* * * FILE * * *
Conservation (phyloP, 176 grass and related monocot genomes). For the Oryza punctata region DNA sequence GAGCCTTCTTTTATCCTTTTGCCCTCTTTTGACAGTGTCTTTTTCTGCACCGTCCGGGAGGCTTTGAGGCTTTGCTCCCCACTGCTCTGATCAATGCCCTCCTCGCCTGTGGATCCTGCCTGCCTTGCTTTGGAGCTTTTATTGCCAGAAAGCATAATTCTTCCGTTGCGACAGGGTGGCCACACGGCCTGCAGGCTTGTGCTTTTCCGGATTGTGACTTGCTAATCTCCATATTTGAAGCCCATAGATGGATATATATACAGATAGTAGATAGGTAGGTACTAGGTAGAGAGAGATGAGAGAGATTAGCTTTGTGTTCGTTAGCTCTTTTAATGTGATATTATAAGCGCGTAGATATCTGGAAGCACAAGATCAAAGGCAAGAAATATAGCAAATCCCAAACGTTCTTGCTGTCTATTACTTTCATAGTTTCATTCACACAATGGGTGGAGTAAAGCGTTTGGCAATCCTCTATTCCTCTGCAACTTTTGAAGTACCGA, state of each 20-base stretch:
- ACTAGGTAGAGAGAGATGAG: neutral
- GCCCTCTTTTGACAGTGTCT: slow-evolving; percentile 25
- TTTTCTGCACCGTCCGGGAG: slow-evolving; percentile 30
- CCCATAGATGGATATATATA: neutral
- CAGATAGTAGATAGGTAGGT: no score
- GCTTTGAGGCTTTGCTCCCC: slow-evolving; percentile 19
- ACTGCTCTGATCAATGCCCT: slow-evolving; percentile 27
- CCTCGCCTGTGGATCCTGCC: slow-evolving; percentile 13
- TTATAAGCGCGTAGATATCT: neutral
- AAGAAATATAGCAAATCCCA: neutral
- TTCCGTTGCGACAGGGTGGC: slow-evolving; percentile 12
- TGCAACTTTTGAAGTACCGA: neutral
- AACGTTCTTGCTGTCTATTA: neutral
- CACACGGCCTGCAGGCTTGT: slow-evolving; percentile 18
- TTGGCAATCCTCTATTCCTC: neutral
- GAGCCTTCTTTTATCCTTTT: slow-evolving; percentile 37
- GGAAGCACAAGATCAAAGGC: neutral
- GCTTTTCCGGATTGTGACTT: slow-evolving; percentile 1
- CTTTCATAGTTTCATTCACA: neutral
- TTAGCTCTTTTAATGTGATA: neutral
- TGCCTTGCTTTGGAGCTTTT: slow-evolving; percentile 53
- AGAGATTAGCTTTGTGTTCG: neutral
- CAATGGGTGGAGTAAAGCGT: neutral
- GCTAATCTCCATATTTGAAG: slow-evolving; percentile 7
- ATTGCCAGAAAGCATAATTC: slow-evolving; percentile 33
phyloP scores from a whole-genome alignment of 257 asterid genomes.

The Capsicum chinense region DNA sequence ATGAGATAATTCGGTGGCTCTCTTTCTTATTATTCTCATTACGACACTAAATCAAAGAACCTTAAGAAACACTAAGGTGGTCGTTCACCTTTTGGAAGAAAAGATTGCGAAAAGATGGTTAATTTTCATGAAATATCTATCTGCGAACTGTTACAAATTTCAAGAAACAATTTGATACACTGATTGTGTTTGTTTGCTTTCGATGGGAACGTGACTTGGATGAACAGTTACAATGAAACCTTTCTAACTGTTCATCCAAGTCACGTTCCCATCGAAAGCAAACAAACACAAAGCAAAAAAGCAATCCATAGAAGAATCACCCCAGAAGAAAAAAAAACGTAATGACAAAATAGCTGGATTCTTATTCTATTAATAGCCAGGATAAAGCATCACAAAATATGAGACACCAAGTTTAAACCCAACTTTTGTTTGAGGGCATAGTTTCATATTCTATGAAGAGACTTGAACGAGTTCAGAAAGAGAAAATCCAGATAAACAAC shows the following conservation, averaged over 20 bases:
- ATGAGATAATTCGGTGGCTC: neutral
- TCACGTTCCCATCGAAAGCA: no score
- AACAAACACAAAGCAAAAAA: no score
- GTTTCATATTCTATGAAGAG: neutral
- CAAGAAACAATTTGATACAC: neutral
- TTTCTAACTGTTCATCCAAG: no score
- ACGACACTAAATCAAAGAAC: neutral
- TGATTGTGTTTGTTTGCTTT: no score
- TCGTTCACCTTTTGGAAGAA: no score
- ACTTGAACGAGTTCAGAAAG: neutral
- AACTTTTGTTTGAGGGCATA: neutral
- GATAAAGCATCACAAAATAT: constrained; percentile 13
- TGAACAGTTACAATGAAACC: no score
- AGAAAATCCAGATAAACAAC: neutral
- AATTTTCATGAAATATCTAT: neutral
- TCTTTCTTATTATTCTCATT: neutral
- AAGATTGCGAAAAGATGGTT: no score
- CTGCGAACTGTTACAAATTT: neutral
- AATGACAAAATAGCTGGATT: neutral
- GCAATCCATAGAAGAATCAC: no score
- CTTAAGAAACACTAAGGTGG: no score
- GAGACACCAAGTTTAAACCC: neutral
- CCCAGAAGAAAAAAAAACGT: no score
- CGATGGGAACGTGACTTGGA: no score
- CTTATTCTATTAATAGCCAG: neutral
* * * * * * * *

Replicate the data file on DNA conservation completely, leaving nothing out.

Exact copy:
Conservation (phyloP, 176 grass and related monocot genomes). For the Oryza punctata region DNA sequence GAGCCTTCTTTTATCCTTTTGCCCTCTTTTGACAGTGTCTTTTTCTGCACCGTCCGGGAGGCTTTGAGGCTTTGCTCCCCACTGCTCTGATCAATGCCCTCCTCGCCTGTGGATCCTGCCTGCCTTGCTTTGGAGCTTTTATTGCCAGAAAGCATAATTCTTCCGTTGCGACAGGGTGGCCACACGGCCTGCAGGCTTGTGCTTTTCCGGATTGTGACTTGCTAATCTCCATATTTGAAGCCCATAGATGGATATATATACAGATAGTAGATAGGTAGGTACTAGGTAGAGAGAGATGAGAGAGATTAGCTTTGTGTTCGTTAGCTCTTTTAATGTGATATTATAAGCGCGTAGATATCTGGAAGCACAAGATCAAAGGCAAGAAATATAGCAAATCCCAAACGTTCTTGCTGTCTATTACTTTCATAGTTTCATTCACACAATGGGTGGAGTAAAGCGTTTGGCAATCCTCTATTCCTCTGCAACTTTTGAAGTACCGA, state of each 20-base stretch:
- ACTAGGTAGAGAGAGATGAG: neutral
- GCCCTCTTTTGACAGTGTCT: slow-evolving; percentile 25
- TTTTCTGCACCGTCCGGGAG: slow-evolving; percentile 30
- CCCATAGATGGATATATATA: neutral
- CAGATAGTAGATAGGTAGGT: no score
- GCTTTGAGGCTTTGCTCCCC: slow-evolving; percentile 19
- ACTGCTCTGATCAATGCCCT: slow-evolving; percentile 27
- CCTCGCCTGTGGATCCTGCC: slow-evolving; percentile 13
- TTATAAGCGCGTAGATATCT: neutral
- AAGAAATATAGCAAATCCCA: neutral
- TTCCGTTGCGACAGGGTGGC: slow-evolving; percentile 12
- TGCAACTTTTGAAGTACCGA: neutral
- AACGTTCTTGCTGTCTATTA: neutral
- CACACGGCCTGCAGGCTTGT: slow-evolving; percentile 18
- TTGGCAATCCTCTATTCCTC: neutral
- GAGCCTTCTTTTATCCTTTT: slow-evolving; percentile 37
- GGAAGCACAAGATCAAAGGC: neutral
- GCTTTTCCGGATTGTGACTT: slow-evolving; percentile 1
- CTTTCATAGTTTCATTCACA: neutral
- TTAGCTCTTTTAATGTGATA: neutral
- TGCCTTGCTTTGGAGCTTTT: slow-evolving; percentile 53
- AGAGATTAGCTTTGTGTTCG: neutral
- CAATGGGTGGAGTAAAGCGT: neutral
- GCTAATCTCCATATTTGAAG: slow-evolving; percentile 7
- ATTGCCAGAAAGCATAATTC: slow-evolving; percentile 33
phyloP scores from a whole-genome alignment of 257 asterid genomes.

The Capsicum chinense region DNA sequence ATGAGATAATTCGGTGGCTCTCTTTCTTATTATTCTCATTACGACACTAAATCAAAGAACCTTAAGAAACACTAAGGTGGTCGTTCACCTTTTGGAAGAAAAGATTGCGAAAAGATGGTTAATTTTCATGAAATATCTATCTGCGAACTGTTACAAATTTCAAGAAACAATTTGATACACTGATTGTGTTTGTTTGCTTTCGATGGGAACGTGACTTGGATGAACAGTTACAATGAAACCTTTCTAACTGTTCATCCAAGTCACGTTCCCATCGAAAGCAAACAAACACAAAGCAAAAAAGCAATCCATAGAAGAATCACCCCAGAAGAAAAAAAAACGTAATGACAAAATAGCTGGATTCTTATTCTATTAATAGCCAGGATAAAGCATCACAAAATATGAGACACCAAGTTTAAACCCAACTTTTGTTTGAGGGCATAGTTTCATATTCTATGAAGAGACTTGAACGAGTTCAGAAAGAGAAAATCCAGATAAACAAC shows the following conservation, averaged over 20 bases:
- ATGAGATAATTCGGTGGCTC: neutral
- TCACGTTCCCATCGAAAGCA: no score
- AACAAACACAAAGCAAAAAA: no score
- GTTTCATATTCTATGAAGAG: neutral
- CAAGAAACAATTTGATACAC: neutral
- TTTCTAACTGTTCATCCAAG: no score
- ACGACACTAAATCAAAGAAC: neutral
- TGATTGTGTTTGTTTGCTTT: no score
- TCGTTCACCTTTTGGAAGAA: no score
- ACTTGAACGAGTTCAGAAAG: neutral
- AACTTTTGTTTGAGGGCATA: neutral
- GATAAAGCATCACAAAATAT: constrained; percentile 13
- TGAACAGTTACAATGAAACC: no score
- AGAAAATCCAGATAAACAAC: neutral
- AATTTTCATGAAATATCTAT: neutral
- TCTTTCTTATTATTCTCATT: neutral
- AAGATTGCGAAAAGATGGTT: no score
- CTGCGAACTGTTACAAATTT: neutral
- AATGACAAAATAGCTGGATT: neutral
- GCAATCCATAGAAGAATCAC: no score
- CTTAAGAAACACTAAGGTGG: no score
- GAGACACCAAGTTTAAACCC: neutral
- CCCAGAAGAAAAAAAAACGT: no score
- CGATGGGAACGTGACTTGGA: no score
- CTTATTCTATTAATAGCCAG: neutral